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Modern Healthcare - - Opinions Editorials -

“If there is any hope that Congress’ new health­care bill will put some re­straints around the growth in med­i­cal costs, it rests in the part of the pro­posal that calls for re­ward­ing pro­grams that re­shape how medicine gets prac­ticed. And ‘re­shap­ing medicine’ in­cludes us­ing stud­ies that point the way to the best prac­tices. … And the Obama ad­min­is­tra­tion has the chance to in­vest in one such pro­gram with Dal­las ties—the Nurse-Fam­ily Part­ner­ship—when it starts giv­ing out $1.5 bil­lion in home health­care grants later this year. … Reg­is­tered nurses are put di­rectly into the com­mu­nity, where they work with moth­ers be­fore and af­ter birth. … Yes, there’s an up­front cost, about $5,000 per pa­tient. But the sav­ings jus­tify the cost. There is ev­i­dence to back up this med­i­cal prac­tice.”

— Dal­las Morn­ing News “The Repub­li­can can­di­date for gover­nor with years of leg­isla­tive ex­pe­ri­ence and scant sup­port in the opin­ion polls dropped out of the race. … The Repub­li­can can­di­date with no po­lit­i­cal ex­pe­ri­ence who headed a cor­rupt hos­pi­tal com­pany is mov­ing up in the polls and is the only se­ri­ous pri­mary chal­lenger to the fa­vorite. … The rea­son for both de­vel­op­ments, of course, is money. … Health­care ex­ec­u­tive Rick Scott paid for more than $6 mil­lion in tele­vi­sion ads out of his own pocket and cap­tured 22% of the vote in the lat­est St. Peters­burg Times/Mi­ami Her­ald/Bay News 9/Cen­tral Florida News 13 poll. He has bought his way into the race and can no longer be dis­missed as an ob­scure wealthy busi­ness­man in­dulging his fan­tasy.”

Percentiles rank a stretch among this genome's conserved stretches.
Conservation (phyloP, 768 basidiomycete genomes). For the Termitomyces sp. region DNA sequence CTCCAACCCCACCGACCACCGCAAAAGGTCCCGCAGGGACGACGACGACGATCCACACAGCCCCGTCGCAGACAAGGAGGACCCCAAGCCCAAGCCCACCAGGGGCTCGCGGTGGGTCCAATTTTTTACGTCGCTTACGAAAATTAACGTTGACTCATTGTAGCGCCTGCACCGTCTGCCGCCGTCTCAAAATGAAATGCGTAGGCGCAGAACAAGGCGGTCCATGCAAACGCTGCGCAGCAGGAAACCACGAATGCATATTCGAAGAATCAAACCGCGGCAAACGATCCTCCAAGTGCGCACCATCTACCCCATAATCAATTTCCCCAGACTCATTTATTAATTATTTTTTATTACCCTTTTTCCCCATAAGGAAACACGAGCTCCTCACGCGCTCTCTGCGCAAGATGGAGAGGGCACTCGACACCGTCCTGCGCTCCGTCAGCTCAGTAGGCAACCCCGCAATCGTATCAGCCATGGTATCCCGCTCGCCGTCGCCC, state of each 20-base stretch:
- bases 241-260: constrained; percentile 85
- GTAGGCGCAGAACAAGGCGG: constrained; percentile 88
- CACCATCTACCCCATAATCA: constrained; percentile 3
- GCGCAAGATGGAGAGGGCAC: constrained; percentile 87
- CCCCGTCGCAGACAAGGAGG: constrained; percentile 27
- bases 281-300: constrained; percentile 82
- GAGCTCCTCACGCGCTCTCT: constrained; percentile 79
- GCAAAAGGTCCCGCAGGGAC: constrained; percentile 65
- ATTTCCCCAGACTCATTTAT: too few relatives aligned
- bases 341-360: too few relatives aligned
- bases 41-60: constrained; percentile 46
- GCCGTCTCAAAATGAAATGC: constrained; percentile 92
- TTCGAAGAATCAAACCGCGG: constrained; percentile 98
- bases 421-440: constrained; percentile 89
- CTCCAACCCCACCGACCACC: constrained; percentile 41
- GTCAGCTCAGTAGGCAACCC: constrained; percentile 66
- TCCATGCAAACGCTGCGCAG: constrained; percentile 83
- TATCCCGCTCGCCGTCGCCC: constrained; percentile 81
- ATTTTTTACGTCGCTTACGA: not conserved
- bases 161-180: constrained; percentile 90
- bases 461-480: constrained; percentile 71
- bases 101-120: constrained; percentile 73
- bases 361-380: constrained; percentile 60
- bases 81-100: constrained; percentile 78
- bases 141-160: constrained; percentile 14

— St. Peters­burg (Fla.) Times “Few Amer­i­cans know what a ‘med­i­cal loss ra­tio’ is, but a fierce strug­gle over how to cal­cu­late it un­der the new health­care re­form law will de­ter­mine how much in­sur­ers must spend on pa­tient care and how much they can re­tain for ad­min­is­tra­tion and prof­its. This is but one of many bat­tles that will emerge as fed­eral and state reg­u­la­tors de­velop reg­u­la­tions to im­ple­ment re­form. … Reg­u­la­tors will have to find an ap­proach that pre­vents in­sur­ers from gam­ing the sys­tem while en­cour­ag­ing them to spend money on mean­ing­ful mea­sures to im­prove qual­ity—a ma­jor goal of the re­form law.”

— New York Times

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